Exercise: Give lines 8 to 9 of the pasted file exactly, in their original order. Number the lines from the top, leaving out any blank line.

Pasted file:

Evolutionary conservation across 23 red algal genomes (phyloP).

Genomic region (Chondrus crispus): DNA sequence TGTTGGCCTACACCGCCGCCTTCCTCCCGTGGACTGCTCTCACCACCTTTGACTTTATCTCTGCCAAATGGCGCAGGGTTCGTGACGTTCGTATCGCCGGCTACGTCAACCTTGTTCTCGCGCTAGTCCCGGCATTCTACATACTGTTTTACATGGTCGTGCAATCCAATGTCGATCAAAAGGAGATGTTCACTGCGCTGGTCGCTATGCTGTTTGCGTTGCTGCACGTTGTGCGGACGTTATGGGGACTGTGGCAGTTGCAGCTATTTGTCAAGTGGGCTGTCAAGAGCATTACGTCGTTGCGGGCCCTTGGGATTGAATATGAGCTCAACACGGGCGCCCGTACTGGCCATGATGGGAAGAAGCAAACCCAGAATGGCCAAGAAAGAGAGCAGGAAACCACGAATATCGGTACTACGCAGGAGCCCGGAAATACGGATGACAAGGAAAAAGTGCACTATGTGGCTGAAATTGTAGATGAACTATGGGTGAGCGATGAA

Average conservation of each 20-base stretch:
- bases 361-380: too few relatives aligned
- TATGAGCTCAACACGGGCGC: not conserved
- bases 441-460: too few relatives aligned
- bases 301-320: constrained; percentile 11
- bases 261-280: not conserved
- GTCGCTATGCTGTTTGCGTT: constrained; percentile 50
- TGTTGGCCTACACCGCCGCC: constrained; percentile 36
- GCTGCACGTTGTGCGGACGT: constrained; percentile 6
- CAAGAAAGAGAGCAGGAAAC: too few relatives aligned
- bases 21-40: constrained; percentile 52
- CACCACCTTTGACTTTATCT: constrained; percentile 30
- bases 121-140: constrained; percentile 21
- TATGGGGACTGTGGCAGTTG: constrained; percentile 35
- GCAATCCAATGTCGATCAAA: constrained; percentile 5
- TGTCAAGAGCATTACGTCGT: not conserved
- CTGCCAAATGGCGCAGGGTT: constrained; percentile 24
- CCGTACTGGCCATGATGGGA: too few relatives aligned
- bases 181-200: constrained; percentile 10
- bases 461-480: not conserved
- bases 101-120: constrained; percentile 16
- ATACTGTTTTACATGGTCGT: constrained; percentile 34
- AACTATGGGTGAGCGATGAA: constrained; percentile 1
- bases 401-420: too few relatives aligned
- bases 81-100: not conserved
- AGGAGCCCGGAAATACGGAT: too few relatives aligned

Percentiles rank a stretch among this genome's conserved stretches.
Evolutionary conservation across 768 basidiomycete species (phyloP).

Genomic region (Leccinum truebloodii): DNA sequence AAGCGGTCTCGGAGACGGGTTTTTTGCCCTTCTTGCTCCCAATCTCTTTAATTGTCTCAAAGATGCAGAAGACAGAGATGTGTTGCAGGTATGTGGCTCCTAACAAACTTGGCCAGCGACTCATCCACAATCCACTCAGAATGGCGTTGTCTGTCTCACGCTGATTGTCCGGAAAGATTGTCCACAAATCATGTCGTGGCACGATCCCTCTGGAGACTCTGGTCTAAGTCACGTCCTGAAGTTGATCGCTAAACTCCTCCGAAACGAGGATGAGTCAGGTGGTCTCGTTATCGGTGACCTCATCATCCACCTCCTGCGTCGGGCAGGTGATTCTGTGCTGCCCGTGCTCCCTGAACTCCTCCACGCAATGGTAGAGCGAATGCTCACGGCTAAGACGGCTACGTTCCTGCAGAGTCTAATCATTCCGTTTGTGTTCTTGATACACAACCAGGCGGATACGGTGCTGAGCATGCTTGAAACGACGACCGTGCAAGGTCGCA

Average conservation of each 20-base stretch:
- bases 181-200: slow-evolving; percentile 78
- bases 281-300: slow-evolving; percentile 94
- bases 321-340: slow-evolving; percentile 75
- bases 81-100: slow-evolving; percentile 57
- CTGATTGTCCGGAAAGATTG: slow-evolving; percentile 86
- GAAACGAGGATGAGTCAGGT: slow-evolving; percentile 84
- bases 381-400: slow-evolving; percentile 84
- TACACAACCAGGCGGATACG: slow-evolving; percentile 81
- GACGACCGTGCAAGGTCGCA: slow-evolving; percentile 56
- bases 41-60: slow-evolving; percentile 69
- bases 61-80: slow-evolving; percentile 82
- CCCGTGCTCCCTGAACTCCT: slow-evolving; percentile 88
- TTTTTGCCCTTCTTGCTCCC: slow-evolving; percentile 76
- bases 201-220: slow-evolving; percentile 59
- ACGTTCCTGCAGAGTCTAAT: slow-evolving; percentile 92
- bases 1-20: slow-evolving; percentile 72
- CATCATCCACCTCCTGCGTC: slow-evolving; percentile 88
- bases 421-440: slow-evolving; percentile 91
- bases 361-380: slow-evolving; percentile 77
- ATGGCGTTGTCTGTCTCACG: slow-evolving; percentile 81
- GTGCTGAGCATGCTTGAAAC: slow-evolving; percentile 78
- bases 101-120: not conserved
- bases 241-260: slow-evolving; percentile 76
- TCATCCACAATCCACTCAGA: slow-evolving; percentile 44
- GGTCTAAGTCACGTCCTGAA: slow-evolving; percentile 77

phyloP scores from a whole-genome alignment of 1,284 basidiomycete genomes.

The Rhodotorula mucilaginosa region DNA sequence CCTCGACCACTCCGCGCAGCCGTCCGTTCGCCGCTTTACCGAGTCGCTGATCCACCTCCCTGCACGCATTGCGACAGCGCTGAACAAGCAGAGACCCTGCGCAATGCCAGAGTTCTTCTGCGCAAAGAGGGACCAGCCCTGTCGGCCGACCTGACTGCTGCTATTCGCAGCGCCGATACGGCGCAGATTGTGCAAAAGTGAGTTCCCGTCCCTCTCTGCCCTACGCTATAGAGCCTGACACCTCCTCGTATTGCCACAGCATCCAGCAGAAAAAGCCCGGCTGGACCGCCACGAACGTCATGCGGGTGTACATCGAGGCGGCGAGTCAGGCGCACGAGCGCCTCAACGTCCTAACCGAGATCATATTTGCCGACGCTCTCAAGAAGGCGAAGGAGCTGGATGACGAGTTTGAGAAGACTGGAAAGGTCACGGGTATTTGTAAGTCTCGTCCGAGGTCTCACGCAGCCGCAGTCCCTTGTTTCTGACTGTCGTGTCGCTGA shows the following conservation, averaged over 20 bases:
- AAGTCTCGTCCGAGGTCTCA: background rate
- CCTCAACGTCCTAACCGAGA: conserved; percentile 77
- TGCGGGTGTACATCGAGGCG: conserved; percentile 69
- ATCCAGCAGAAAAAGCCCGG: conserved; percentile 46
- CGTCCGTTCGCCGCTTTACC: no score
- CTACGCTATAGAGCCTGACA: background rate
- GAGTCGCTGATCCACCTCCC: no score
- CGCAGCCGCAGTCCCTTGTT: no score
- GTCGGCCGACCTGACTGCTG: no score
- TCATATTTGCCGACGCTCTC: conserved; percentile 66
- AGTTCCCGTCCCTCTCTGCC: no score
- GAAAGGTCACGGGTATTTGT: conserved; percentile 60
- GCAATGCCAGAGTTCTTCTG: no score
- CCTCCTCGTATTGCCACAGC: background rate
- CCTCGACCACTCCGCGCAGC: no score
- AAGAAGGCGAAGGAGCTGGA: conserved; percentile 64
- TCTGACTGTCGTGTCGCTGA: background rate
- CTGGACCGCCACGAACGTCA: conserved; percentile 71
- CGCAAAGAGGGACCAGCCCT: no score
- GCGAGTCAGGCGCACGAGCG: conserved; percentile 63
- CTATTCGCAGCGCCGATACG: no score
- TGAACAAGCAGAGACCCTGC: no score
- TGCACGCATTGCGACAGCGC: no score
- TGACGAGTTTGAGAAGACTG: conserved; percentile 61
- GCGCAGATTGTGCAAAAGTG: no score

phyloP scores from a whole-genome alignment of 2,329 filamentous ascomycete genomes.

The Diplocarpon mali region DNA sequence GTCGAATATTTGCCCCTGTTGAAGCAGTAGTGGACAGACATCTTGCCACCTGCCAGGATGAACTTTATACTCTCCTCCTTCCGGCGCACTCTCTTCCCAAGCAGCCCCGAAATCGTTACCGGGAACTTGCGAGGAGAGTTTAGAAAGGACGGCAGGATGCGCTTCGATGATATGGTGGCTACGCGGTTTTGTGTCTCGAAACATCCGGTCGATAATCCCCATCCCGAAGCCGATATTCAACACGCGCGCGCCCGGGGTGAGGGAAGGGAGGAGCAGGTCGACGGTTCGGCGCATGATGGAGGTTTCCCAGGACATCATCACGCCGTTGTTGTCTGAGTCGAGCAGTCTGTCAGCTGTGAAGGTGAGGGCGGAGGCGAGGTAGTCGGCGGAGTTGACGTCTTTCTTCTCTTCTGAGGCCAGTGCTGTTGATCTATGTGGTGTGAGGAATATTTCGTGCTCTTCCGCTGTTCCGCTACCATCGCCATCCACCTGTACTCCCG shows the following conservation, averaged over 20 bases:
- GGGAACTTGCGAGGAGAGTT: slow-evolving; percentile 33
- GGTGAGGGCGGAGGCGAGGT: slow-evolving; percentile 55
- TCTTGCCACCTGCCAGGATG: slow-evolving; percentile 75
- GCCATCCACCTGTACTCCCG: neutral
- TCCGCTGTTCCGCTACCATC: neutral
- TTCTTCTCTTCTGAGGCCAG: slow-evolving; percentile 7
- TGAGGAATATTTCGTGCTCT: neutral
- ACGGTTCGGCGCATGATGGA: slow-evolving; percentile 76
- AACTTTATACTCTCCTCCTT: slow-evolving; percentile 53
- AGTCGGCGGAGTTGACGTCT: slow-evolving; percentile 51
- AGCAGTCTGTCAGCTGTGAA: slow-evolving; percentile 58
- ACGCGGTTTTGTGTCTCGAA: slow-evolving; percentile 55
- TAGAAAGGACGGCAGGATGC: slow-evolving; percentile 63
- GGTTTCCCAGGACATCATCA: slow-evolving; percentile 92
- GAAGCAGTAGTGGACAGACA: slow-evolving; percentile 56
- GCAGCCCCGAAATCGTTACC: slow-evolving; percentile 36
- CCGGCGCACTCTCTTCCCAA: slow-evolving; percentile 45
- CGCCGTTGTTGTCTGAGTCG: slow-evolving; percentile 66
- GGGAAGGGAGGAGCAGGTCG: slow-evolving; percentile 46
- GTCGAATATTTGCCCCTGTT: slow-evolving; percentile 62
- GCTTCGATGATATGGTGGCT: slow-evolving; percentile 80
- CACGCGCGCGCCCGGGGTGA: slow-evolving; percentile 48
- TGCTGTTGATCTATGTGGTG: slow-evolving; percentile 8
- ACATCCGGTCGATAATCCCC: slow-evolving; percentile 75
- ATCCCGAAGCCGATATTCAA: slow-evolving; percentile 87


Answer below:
- bases 261-280: not conserved
- GTCGCTATGCTGTTTGCGTT: constrained; percentile 50